Constituency profile: South Down
South Down is one of Northern Ireland's most picturesque constituencies, where - as the song has it - the Mountains of Mourne roll down to the Irish Sea.
There are hopes further expansion in the local tourist industry may offset the impact of the economic downturn.
But there's plenty of evidence of the impact of the current financial climate and public sector cuts.
During the assembly election campaign, redundancies were announced at a Kilkeel glass factory, whilst there's continuing controversy over the downgrading of the new Downe Hospital's accident and emergency services.
The toddlers who attend the Home Start play group in Newcastle won't get to vote for many years.
But they are already on the front line when it comes to cuts.
The playgroup helps families facing challenges like domestic violence and addiction. But it lost its health trust funding at the end of March.
Home Start organiser Donna Neill sees the election as a last chance for survival "we would like the voters, when the politicians arrive on their doorstep, to ask them directly what they are going to do for organisations like Home Start, who are supporting and protecting families in the local community".
Canvassing in her hometown of Downpatrick, SDLP leader Margaret Ritchie stops to talk to voters about their main concerns.
Ms Ritchie believes this election should be all about who has the ideas to create prosperity.
"How do we make ends meet? How do we stay in our jobs? What's the ability to create new jobs to make us a strong economy?" she says.
The SDLP was well ahead of Sinn Fein in the Westminster election, but the gap's much closer when it comes to assembly contests.
Ms Ritchie had a majority of more than 8,000 over Caitriona Ruane last May, but it's thought tactical voting by unionists played a part.
At the 2007 assembly election the gap between the two nationalist parties was just over 300 votes.
On a walkabout in Warrenpoint, Catriona Ruane meets a woman concerned about the increase in her rate bill.
She defends Sinn Fein's record, pointing out that her colleague Conor Murphy did not introduce water charges.
County Louth, where Gerry Adams triumphed, is visible just across Carlingford Lough, and Catriona Ruane believes nationalists in South Down are well aware of Sinn Fein's growth across the border.
"Will there be a bounce?" she responds to my question, "we'll just have to wait and see. I mean, really, why people are voting for us is our national politics, our all-Ireland politics, but also the work we do locally."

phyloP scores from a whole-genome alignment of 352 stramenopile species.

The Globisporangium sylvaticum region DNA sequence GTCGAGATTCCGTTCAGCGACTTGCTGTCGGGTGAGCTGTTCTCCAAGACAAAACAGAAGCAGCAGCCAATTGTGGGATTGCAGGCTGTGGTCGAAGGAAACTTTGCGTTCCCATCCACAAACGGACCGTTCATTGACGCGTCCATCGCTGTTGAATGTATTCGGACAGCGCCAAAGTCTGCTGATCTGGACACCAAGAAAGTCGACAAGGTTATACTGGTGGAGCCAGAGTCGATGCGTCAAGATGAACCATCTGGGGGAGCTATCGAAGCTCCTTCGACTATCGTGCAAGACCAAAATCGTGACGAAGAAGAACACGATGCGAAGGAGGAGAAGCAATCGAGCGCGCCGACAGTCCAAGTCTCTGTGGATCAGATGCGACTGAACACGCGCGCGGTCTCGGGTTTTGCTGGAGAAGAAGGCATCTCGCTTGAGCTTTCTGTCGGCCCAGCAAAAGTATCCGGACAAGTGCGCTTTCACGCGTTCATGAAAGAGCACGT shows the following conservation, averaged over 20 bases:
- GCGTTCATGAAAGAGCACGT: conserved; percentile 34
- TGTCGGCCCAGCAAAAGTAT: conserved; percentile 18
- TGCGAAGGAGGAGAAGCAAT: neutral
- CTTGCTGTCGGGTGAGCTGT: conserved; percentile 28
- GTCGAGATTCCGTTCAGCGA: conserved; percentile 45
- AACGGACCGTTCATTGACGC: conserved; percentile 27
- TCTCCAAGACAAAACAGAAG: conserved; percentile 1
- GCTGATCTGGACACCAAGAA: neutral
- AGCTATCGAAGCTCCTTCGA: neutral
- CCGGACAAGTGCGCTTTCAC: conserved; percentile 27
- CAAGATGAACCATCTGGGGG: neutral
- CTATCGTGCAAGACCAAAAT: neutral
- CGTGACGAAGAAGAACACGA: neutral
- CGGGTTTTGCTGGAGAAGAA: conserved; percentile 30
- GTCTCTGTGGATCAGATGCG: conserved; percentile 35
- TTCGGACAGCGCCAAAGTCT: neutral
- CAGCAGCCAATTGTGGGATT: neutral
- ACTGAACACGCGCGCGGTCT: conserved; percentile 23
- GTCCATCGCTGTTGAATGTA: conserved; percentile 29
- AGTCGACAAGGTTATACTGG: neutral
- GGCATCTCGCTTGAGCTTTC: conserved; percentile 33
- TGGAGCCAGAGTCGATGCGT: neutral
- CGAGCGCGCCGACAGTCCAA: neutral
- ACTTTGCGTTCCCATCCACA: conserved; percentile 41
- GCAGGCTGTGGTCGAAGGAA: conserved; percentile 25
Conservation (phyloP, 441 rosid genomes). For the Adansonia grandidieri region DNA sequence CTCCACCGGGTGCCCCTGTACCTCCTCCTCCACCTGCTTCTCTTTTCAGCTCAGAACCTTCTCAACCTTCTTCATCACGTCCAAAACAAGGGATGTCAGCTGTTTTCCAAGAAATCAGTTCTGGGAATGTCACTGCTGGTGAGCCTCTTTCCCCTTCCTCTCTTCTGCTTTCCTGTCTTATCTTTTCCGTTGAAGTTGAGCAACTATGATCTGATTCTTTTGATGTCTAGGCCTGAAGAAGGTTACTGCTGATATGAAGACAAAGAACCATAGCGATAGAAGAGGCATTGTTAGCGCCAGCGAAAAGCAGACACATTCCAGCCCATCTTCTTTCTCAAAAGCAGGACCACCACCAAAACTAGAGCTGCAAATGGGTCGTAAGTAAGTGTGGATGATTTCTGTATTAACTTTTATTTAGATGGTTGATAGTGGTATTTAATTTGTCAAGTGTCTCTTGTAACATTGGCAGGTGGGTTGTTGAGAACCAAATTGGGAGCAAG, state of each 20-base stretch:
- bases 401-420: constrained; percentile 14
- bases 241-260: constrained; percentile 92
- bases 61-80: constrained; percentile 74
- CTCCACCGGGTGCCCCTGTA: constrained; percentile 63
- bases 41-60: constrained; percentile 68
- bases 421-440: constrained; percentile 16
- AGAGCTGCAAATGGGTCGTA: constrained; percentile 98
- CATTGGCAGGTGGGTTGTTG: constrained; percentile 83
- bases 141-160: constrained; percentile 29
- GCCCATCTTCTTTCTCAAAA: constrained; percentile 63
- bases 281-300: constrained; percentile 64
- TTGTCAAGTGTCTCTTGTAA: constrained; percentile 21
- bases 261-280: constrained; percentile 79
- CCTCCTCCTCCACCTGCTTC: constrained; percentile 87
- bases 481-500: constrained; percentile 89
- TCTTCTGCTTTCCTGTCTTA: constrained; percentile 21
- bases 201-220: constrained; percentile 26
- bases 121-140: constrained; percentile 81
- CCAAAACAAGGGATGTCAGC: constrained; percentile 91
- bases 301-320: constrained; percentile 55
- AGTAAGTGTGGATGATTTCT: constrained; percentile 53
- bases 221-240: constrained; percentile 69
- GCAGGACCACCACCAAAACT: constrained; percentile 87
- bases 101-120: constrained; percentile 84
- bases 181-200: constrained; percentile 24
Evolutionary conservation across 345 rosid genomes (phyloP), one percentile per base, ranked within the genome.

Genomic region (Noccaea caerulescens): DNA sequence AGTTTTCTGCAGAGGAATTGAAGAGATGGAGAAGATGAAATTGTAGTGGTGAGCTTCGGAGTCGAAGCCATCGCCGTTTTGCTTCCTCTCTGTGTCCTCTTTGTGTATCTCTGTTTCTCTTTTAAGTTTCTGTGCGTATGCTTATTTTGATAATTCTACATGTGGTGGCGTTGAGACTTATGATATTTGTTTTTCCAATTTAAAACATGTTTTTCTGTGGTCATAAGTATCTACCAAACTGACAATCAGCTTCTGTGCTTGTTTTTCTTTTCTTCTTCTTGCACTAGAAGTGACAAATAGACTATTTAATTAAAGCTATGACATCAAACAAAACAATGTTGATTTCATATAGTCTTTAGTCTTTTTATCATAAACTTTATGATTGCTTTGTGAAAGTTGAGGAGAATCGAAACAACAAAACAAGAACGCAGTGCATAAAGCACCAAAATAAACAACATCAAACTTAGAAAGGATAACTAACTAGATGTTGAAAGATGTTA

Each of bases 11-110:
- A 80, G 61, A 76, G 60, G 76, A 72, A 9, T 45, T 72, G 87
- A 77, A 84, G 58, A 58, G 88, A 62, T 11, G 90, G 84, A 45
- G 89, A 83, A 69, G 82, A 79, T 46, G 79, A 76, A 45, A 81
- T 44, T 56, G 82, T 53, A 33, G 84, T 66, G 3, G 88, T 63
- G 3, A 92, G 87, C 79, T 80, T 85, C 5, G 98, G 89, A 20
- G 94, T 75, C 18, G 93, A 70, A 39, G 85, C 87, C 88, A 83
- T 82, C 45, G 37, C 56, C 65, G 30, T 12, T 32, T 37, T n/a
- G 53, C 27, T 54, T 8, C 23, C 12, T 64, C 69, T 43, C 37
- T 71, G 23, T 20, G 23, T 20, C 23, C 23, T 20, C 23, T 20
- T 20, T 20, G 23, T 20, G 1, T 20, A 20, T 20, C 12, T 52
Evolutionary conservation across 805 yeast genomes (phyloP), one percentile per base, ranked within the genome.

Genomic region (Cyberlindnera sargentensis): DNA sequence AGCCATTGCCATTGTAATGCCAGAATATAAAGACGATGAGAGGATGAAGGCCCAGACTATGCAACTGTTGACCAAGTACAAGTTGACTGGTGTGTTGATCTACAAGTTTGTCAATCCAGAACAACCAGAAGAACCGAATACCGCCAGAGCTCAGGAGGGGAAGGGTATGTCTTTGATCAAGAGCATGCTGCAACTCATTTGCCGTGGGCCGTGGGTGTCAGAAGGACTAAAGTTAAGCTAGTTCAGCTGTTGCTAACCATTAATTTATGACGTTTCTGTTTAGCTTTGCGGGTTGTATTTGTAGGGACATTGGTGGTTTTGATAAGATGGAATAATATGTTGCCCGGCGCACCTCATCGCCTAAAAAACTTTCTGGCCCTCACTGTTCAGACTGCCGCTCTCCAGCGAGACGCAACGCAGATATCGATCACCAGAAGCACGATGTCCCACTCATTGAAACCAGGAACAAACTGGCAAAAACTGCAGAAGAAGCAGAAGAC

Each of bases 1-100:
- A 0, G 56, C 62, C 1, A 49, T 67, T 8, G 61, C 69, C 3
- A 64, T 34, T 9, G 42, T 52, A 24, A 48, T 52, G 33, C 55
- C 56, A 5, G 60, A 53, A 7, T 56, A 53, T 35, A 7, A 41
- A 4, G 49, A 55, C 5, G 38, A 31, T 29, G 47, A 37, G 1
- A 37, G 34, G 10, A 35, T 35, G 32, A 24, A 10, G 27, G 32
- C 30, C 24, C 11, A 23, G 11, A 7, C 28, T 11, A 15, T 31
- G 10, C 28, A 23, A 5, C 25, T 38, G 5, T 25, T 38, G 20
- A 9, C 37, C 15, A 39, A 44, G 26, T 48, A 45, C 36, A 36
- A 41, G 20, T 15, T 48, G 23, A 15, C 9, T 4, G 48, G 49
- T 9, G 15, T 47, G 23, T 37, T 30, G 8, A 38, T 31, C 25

If both nationalist parties sense an opportunity, it's because a change in South Down's boundaries could alter the nationalist unionist balance.
Unionist voters around Ballynahinch have been shifted into the neighbouring Strangford seat.
It's been calculated the shift makes South Down 3% less Protestant and that could make the contest between the Ulster Unionist deputy leader John McCallister and the DUP's Jim Wells very tight.
At Kilkeel harbour, Jim Wells discusses the decline in numbers of white fish boats with the last white fish trawler-man Trevor McKee.
Given the dominant role played by Europe, Mr Wells is frustrated he can't do more about fishing quotas. But he admits his thoughts are also on how many unionist quotas South Down will yield.
"I think we're going to require a really hard fight on the ground to ensure that two unionists, obviously including myself, are elected on May 5th," he says.
Mr Wells should be in pole position to survive as he was more than 1,000 votes ahead of John McCallister in 2007.
However the Ulster Unionist deputy leader points out that many of the DUP's votes came from the area which has now been taken out of the seat.
Over in Rathfriland the local butcher tells Mr McCallister that his business is pared back to the bone.
But the Ulster Unionist is determined he will survive the constituency carve up.
"Certainly the boundary change has not helped," he admits "but we're going out and fighting for every vote, every transfer that we can get."
The Alliance's David Griffin, the Greens' Cadogan Enright and the UK Independence Party's Henry Reilly are also standing in South Down.
Last time officials took 11 counts before declaring the constituency's final assembly member elected - this time the process could take just as long.